This post was written by: Channing Puls
As winter season sets in, commercial truck drivers face a unique set of challenges on the road. The fluctuating temperatures, snow, and icy conditions demand a heightened focus on safety in the face of changing temperatures during winter driving.
Tire Maintenance and Pressure:
Fluctuating temperatures can impact tire pressure. Drivers need to regularly check and adjust tire pressure to ensure optimal traction on icy or snow-covered roads.
Consider replacing tires that are close to minimum tread depth tolerance to maximize traction and fuel efficiency.
Brake System Inspection:
Cold temperatures can impact braking systems. Drivers need to routinely inspect and maintain brakes to ensure drums are not frozen to the shoe. That way, the wheels spin freely. Including checking for frozen brake lines ensuring brake components are working properly.
A properly functioning anti-lock braking system (ABS) can enhance control during sudden stops on icy surfaces.
Conduct thorough vehicle inspections, paying close attention to lights, reflectors, and all visibility-enhancing features.
Verify the defrost system and windshield wipers are functioning properly to maintain clear visibility through windows and mirrors.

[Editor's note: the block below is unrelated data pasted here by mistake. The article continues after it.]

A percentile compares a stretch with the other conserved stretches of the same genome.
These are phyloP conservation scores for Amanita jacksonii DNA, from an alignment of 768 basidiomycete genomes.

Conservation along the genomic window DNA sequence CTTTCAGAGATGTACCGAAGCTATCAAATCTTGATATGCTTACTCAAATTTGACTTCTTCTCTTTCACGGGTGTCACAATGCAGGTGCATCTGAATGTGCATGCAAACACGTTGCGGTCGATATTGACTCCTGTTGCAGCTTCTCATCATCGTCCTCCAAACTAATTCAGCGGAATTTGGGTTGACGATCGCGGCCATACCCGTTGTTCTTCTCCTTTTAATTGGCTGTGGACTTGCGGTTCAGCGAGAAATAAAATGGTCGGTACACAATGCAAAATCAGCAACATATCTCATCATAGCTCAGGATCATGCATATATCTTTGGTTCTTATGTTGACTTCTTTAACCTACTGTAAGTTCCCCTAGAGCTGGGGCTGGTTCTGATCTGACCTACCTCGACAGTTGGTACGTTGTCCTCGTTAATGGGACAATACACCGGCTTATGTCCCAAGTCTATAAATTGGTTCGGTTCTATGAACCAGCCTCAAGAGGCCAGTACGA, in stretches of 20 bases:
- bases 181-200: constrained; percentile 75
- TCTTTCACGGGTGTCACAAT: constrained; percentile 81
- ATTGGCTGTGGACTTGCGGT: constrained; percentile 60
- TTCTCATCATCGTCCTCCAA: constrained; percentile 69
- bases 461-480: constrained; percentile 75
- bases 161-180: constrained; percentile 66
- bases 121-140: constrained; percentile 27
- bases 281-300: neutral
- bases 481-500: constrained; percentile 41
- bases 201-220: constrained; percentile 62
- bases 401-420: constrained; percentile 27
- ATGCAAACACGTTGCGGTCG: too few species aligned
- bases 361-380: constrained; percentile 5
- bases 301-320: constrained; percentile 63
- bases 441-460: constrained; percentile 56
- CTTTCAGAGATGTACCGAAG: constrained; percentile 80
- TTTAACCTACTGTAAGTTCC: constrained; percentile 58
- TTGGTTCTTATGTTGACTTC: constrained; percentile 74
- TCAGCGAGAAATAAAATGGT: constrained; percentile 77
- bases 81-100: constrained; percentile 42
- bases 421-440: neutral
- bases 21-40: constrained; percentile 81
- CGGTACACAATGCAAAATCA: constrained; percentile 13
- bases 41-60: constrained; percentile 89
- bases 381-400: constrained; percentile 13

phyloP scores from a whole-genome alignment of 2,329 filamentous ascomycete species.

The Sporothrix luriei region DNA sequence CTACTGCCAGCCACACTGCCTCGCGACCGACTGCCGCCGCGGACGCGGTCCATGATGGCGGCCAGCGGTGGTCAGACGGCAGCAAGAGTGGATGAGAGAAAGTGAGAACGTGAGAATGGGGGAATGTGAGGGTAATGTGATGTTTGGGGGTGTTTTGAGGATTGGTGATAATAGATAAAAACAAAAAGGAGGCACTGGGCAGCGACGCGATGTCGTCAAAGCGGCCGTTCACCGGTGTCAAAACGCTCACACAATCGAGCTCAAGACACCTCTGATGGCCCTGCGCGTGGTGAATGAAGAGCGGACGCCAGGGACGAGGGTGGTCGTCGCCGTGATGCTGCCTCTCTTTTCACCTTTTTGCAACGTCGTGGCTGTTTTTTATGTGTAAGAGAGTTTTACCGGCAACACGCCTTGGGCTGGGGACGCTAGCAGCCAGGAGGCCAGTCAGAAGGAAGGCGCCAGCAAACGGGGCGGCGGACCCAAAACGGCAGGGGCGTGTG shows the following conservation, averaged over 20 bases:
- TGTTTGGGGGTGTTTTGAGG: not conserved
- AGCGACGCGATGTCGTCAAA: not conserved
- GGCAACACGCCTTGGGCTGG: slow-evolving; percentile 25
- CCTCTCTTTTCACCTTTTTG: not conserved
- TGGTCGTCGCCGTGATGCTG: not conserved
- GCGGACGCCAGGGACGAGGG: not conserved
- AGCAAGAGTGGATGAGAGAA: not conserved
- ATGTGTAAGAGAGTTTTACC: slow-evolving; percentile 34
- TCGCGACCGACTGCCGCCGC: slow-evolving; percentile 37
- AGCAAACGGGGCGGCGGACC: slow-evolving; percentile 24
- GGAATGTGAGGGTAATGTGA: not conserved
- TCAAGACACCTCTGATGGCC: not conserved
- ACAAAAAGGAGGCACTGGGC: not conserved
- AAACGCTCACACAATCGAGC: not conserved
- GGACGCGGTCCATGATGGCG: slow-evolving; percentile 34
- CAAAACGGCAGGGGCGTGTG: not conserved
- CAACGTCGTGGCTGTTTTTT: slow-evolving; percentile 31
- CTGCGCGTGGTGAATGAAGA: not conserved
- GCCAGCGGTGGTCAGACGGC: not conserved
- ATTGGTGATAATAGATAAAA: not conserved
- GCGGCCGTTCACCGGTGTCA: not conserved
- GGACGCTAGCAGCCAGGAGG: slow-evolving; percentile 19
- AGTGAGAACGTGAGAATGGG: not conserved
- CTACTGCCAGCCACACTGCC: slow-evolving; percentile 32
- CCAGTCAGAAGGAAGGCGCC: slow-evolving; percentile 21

Adjusting Driving Habits:
Encourage drivers to adjust their driving habits to the weather conditions. This may include reducing speed, increasing following distances, and avoiding sudden maneuvers.
Emphasize the importance of smooth acceleration and deceleration to prevent skidding.
Properly distribute loads to optimize weight distribution. This can improve stability and control, especially on slippery surfaces.
Secure loads correctly to prevent shifting during transit.
Drivers should equip trucks with emergency supplies, including blankets, non-perishable food, and water in case of unexpected delays or breakdowns.
Provide emergency procedures, such as dealing with snow, icy conditions, vehicle breakdowns, and communication protocols.
Monitoring Weather Conditions:
Encourage drivers to stay informed about weather forecasts along their routes. Knowing about upcoming storms or drastic temperature changes allows better preparation and trip planning.
Send fleet messages to keep drivers updated on real-time weather conditions and road closures.
Training and Education
Regularly conduct safety training programs that specifically address winter driving challenges.
Provide resources and information on safe driving practices, especially during adverse weather conditions.
Trucking during the winter requires a proactive approach to safety, particularly with the unpredictable nature of changing temperatures. With these types of safety measures, drivers and fleet managers can mitigate risks during the winter months.